A judicial review has begun over the decision to exclude the former Kincora boys' home in east Belfast from a child abuse inquiry being held at Westminster.
A victim is taking legal action to force an independent inquiry with power to compel witnesses and the security services to hand over documents.
Gary Hoy was abused by two men who were subsequently convicted.
There have been allegations that a paedophile ring at Kincora was linked to the British intelligence services.
The government has so far refused calls for the abuse scandal at the Belfast home to be included within the scope of the inquiry established by Home Secretary Theresa May and headed by New Zealand judge Lowell Goddard.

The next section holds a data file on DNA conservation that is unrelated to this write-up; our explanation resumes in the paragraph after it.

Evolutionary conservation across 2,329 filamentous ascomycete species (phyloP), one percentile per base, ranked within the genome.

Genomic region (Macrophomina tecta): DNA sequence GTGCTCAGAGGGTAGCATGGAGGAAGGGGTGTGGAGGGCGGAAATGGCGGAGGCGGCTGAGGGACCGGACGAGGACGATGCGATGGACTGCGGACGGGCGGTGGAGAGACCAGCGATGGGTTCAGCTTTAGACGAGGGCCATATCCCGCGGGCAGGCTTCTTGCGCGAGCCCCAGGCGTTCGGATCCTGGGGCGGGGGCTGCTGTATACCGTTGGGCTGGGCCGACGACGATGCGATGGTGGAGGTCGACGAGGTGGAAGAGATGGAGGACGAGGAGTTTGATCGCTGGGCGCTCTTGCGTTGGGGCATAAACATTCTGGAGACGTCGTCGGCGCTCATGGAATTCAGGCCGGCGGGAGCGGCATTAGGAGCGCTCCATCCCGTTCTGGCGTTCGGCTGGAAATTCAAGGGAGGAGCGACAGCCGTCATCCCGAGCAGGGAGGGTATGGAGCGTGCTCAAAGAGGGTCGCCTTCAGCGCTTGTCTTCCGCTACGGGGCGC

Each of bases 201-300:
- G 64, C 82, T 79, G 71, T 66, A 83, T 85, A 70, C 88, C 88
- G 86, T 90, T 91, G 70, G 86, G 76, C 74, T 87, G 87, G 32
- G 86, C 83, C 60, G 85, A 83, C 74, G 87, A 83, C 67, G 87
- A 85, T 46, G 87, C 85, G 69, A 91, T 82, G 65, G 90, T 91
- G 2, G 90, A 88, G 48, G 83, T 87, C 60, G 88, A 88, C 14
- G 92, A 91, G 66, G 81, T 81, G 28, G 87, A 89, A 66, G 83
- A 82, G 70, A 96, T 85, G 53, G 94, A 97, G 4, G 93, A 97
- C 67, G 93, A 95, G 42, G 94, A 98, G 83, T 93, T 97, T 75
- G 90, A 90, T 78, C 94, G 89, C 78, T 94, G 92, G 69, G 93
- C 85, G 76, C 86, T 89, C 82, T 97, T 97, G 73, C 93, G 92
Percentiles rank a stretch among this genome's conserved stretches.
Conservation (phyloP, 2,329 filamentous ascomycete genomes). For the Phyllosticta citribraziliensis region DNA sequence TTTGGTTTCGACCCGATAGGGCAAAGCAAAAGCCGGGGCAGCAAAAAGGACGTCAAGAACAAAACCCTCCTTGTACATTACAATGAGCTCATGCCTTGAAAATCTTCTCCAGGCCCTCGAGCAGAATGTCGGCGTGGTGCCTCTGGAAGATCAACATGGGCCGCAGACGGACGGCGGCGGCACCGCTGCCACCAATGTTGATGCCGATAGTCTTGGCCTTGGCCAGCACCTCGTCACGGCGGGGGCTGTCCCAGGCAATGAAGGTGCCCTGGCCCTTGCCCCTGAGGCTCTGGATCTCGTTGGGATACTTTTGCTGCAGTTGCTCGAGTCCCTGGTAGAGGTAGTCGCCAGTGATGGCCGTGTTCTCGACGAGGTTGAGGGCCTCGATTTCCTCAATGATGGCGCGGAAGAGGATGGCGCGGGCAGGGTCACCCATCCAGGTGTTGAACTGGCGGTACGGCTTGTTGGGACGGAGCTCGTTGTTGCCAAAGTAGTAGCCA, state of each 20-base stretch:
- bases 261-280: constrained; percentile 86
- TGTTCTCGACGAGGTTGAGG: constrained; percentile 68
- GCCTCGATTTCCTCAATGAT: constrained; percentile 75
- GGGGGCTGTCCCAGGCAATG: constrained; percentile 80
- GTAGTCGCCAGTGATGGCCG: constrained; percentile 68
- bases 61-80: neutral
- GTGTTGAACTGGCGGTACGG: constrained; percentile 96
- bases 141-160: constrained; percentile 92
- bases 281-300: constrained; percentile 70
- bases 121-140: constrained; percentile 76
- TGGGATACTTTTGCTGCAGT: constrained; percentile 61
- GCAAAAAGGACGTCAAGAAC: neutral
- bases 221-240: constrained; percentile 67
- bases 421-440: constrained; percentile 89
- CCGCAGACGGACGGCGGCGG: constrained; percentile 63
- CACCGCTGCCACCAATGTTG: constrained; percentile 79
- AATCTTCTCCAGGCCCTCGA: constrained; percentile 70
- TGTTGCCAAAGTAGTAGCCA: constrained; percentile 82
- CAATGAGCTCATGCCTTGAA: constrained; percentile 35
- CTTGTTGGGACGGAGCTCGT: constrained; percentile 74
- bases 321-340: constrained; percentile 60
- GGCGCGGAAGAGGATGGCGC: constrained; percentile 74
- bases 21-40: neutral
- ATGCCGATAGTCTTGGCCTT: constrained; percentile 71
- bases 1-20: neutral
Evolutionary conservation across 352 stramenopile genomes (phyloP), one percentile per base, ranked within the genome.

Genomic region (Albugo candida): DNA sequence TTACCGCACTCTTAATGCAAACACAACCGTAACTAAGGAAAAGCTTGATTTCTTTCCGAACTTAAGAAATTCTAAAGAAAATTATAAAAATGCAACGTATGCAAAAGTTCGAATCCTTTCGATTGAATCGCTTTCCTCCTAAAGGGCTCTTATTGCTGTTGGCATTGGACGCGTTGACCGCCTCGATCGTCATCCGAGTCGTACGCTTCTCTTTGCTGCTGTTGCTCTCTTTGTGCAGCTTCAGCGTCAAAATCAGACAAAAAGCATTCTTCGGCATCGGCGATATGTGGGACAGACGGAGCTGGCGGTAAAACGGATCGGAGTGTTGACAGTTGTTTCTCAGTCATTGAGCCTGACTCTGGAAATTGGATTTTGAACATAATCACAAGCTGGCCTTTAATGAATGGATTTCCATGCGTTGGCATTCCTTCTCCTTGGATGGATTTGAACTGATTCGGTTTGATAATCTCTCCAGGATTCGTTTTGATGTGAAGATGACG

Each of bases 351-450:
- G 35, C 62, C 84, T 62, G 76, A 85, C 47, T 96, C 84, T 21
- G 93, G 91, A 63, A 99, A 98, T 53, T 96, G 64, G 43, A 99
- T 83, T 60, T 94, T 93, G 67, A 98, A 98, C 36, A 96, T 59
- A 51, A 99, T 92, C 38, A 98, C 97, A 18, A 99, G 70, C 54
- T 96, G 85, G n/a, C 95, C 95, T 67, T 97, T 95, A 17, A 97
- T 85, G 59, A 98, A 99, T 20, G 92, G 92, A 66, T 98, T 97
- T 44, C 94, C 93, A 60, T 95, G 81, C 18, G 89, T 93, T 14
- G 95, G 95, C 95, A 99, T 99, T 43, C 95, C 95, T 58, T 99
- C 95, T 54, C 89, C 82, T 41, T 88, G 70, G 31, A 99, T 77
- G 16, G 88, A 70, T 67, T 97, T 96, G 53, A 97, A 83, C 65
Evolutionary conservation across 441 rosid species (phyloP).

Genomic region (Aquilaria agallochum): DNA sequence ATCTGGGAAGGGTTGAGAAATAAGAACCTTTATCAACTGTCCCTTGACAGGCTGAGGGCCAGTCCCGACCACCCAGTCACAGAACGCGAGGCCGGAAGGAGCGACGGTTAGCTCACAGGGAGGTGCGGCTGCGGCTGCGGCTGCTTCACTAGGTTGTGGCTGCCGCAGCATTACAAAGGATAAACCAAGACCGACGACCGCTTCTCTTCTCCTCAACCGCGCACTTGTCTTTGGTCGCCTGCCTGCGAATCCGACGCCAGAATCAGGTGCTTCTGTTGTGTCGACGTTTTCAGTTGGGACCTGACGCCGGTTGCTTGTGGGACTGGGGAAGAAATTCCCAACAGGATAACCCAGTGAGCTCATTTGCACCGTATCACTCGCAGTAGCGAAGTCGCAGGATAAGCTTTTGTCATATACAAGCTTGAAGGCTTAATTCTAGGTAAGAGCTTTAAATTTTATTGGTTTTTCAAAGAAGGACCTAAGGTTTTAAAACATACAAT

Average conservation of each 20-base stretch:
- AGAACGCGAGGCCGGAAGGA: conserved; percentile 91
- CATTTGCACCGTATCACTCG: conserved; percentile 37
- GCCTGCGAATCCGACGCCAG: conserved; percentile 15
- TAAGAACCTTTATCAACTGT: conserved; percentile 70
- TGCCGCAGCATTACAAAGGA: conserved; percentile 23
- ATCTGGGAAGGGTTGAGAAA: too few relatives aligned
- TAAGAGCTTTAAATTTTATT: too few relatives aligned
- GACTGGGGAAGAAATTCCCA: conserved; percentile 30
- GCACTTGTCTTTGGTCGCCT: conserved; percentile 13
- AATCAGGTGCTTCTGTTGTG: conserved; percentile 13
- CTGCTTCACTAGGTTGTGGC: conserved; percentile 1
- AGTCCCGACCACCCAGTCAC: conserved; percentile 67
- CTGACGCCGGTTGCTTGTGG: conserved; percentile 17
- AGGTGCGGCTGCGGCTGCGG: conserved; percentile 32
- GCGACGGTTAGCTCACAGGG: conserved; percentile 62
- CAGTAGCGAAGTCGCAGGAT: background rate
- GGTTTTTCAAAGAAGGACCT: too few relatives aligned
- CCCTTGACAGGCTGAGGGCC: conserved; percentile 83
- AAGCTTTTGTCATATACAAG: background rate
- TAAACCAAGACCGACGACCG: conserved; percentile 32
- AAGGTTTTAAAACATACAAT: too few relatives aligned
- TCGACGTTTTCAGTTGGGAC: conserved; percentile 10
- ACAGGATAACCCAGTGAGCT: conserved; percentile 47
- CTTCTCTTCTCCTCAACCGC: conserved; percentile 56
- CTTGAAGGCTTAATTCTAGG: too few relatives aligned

The government has said that as child protection is a devolved matter, the right place for the Kincora allegations to be examined is Northern Ireland's Historical Institutional Abuse Inquiry, which has been sitting in Banbridge.
The victims of Kincora claim the Northern Ireland inquiry lacks the powers to compel evidence or witnesses from government agencies.
Amnesty International, which is supporting the victims' legal challenge, says two military intelligence officers have alleged that the security services blocked police investigations into the child abuse at Kincora in the 1970s.
The judicial review is expected to last several days.
Three senior care staff at Kincora were jailed in 1981 for abusing 11 boys.
At least 29 boys were abused at the home between the late 1950s and the early 1980s.
One of the men who was later convicted, William McGrath, is believed to have been an MI5 agent.